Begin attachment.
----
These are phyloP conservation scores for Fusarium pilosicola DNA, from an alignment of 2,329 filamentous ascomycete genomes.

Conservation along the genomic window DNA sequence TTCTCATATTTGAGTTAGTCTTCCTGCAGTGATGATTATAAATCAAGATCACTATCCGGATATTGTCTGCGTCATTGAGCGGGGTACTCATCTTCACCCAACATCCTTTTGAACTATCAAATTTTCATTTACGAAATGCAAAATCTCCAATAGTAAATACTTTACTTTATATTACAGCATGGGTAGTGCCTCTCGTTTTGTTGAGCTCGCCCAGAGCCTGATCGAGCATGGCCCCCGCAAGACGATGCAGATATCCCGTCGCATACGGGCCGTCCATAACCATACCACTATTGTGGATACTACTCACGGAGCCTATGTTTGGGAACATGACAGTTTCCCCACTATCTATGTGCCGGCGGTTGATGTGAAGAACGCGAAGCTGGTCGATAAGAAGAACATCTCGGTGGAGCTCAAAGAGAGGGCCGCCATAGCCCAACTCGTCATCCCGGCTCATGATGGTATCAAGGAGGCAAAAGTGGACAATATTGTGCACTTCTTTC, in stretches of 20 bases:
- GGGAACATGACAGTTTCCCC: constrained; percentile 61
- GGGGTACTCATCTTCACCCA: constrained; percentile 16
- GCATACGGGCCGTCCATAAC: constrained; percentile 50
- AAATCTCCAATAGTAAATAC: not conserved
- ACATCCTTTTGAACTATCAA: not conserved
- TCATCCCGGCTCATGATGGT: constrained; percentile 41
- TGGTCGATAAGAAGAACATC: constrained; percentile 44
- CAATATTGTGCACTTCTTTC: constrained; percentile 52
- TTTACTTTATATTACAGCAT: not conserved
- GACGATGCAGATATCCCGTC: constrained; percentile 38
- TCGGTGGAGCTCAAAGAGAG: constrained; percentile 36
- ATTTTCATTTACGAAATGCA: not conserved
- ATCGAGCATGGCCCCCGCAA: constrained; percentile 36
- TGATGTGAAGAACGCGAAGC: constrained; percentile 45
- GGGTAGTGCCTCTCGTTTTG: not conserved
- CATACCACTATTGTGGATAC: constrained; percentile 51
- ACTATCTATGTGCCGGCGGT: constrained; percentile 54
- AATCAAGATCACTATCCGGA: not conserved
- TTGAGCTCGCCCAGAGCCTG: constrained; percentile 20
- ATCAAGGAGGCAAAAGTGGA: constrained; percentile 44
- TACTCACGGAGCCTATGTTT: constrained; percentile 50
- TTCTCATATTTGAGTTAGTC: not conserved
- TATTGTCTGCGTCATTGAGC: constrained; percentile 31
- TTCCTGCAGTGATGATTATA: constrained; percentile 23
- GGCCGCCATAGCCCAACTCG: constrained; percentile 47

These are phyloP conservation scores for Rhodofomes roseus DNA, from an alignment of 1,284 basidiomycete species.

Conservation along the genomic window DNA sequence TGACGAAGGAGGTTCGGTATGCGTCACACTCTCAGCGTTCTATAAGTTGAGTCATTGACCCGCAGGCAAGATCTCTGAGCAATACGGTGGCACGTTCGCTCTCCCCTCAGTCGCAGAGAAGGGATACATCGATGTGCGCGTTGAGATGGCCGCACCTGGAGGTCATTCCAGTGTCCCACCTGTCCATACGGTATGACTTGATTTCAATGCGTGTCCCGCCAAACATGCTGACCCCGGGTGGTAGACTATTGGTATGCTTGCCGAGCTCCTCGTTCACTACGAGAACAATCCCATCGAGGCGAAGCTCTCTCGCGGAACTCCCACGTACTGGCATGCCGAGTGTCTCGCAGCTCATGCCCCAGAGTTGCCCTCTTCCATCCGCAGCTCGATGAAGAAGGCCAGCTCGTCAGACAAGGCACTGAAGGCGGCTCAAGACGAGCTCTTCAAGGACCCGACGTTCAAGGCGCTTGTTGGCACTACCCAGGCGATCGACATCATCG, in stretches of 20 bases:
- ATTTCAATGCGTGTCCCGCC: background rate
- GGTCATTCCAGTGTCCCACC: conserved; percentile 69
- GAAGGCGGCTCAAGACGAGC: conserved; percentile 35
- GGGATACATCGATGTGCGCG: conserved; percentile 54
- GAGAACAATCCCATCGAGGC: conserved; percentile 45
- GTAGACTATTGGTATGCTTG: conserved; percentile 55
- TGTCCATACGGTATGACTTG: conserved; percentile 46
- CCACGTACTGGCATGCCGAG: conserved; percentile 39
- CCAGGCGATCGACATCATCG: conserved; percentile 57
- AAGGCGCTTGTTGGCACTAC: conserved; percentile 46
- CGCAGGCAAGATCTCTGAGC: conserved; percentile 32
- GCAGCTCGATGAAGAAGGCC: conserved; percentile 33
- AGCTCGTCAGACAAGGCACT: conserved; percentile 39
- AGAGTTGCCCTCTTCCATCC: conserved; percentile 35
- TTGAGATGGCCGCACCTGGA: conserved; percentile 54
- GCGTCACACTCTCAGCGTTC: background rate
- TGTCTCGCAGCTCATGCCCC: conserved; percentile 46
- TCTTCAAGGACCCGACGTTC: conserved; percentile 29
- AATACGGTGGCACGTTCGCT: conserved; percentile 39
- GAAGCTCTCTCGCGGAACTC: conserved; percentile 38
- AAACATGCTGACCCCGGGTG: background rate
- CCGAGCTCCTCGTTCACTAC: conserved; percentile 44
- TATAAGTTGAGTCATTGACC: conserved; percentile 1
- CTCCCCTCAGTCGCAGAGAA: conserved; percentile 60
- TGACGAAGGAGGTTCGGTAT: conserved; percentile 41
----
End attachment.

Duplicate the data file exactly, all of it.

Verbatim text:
These are phyloP conservation scores for Fusarium pilosicola DNA, from an alignment of 2,329 filamentous ascomycete genomes.

Conservation along the genomic window DNA sequence TTCTCATATTTGAGTTAGTCTTCCTGCAGTGATGATTATAAATCAAGATCACTATCCGGATATTGTCTGCGTCATTGAGCGGGGTACTCATCTTCACCCAACATCCTTTTGAACTATCAAATTTTCATTTACGAAATGCAAAATCTCCAATAGTAAATACTTTACTTTATATTACAGCATGGGTAGTGCCTCTCGTTTTGTTGAGCTCGCCCAGAGCCTGATCGAGCATGGCCCCCGCAAGACGATGCAGATATCCCGTCGCATACGGGCCGTCCATAACCATACCACTATTGTGGATACTACTCACGGAGCCTATGTTTGGGAACATGACAGTTTCCCCACTATCTATGTGCCGGCGGTTGATGTGAAGAACGCGAAGCTGGTCGATAAGAAGAACATCTCGGTGGAGCTCAAAGAGAGGGCCGCCATAGCCCAACTCGTCATCCCGGCTCATGATGGTATCAAGGAGGCAAAAGTGGACAATATTGTGCACTTCTTTC, in stretches of 20 bases:
- GGGAACATGACAGTTTCCCC: constrained; percentile 61
- GGGGTACTCATCTTCACCCA: constrained; percentile 16
- GCATACGGGCCGTCCATAAC: constrained; percentile 50
- AAATCTCCAATAGTAAATAC: not conserved
- ACATCCTTTTGAACTATCAA: not conserved
- TCATCCCGGCTCATGATGGT: constrained; percentile 41
- TGGTCGATAAGAAGAACATC: constrained; percentile 44
- CAATATTGTGCACTTCTTTC: constrained; percentile 52
- TTTACTTTATATTACAGCAT: not conserved
- GACGATGCAGATATCCCGTC: constrained; percentile 38
- TCGGTGGAGCTCAAAGAGAG: constrained; percentile 36
- ATTTTCATTTACGAAATGCA: not conserved
- ATCGAGCATGGCCCCCGCAA: constrained; percentile 36
- TGATGTGAAGAACGCGAAGC: constrained; percentile 45
- GGGTAGTGCCTCTCGTTTTG: not conserved
- CATACCACTATTGTGGATAC: constrained; percentile 51
- ACTATCTATGTGCCGGCGGT: constrained; percentile 54
- AATCAAGATCACTATCCGGA: not conserved
- TTGAGCTCGCCCAGAGCCTG: constrained; percentile 20
- ATCAAGGAGGCAAAAGTGGA: constrained; percentile 44
- TACTCACGGAGCCTATGTTT: constrained; percentile 50
- TTCTCATATTTGAGTTAGTC: not conserved
- TATTGTCTGCGTCATTGAGC: constrained; percentile 31
- TTCCTGCAGTGATGATTATA: constrained; percentile 23
- GGCCGCCATAGCCCAACTCG: constrained; percentile 47

These are phyloP conservation scores for Rhodofomes roseus DNA, from an alignment of 1,284 basidiomycete species.

Conservation along the genomic window DNA sequence TGACGAAGGAGGTTCGGTATGCGTCACACTCTCAGCGTTCTATAAGTTGAGTCATTGACCCGCAGGCAAGATCTCTGAGCAATACGGTGGCACGTTCGCTCTCCCCTCAGTCGCAGAGAAGGGATACATCGATGTGCGCGTTGAGATGGCCGCACCTGGAGGTCATTCCAGTGTCCCACCTGTCCATACGGTATGACTTGATTTCAATGCGTGTCCCGCCAAACATGCTGACCCCGGGTGGTAGACTATTGGTATGCTTGCCGAGCTCCTCGTTCACTACGAGAACAATCCCATCGAGGCGAAGCTCTCTCGCGGAACTCCCACGTACTGGCATGCCGAGTGTCTCGCAGCTCATGCCCCAGAGTTGCCCTCTTCCATCCGCAGCTCGATGAAGAAGGCCAGCTCGTCAGACAAGGCACTGAAGGCGGCTCAAGACGAGCTCTTCAAGGACCCGACGTTCAAGGCGCTTGTTGGCACTACCCAGGCGATCGACATCATCG, in stretches of 20 bases:
- ATTTCAATGCGTGTCCCGCC: background rate
- GGTCATTCCAGTGTCCCACC: conserved; percentile 69
- GAAGGCGGCTCAAGACGAGC: conserved; percentile 35
- GGGATACATCGATGTGCGCG: conserved; percentile 54
- GAGAACAATCCCATCGAGGC: conserved; percentile 45
- GTAGACTATTGGTATGCTTG: conserved; percentile 55
- TGTCCATACGGTATGACTTG: conserved; percentile 46
- CCACGTACTGGCATGCCGAG: conserved; percentile 39
- CCAGGCGATCGACATCATCG: conserved; percentile 57
- AAGGCGCTTGTTGGCACTAC: conserved; percentile 46
- CGCAGGCAAGATCTCTGAGC: conserved; percentile 32
- GCAGCTCGATGAAGAAGGCC: conserved; percentile 33
- AGCTCGTCAGACAAGGCACT: conserved; percentile 39
- AGAGTTGCCCTCTTCCATCC: conserved; percentile 35
- TTGAGATGGCCGCACCTGGA: conserved; percentile 54
- GCGTCACACTCTCAGCGTTC: background rate
- TGTCTCGCAGCTCATGCCCC: conserved; percentile 46
- TCTTCAAGGACCCGACGTTC: conserved; percentile 29
- AATACGGTGGCACGTTCGCT: conserved; percentile 39
- GAAGCTCTCTCGCGGAACTC: conserved; percentile 38
- AAACATGCTGACCCCGGGTG: background rate
- CCGAGCTCCTCGTTCACTAC: conserved; percentile 44
- TATAAGTTGAGTCATTGACC: conserved; percentile 1
- CTCCCCTCAGTCGCAGAGAA: conserved; percentile 60
- TGACGAAGGAGGTTCGGTAT: conserved; percentile 41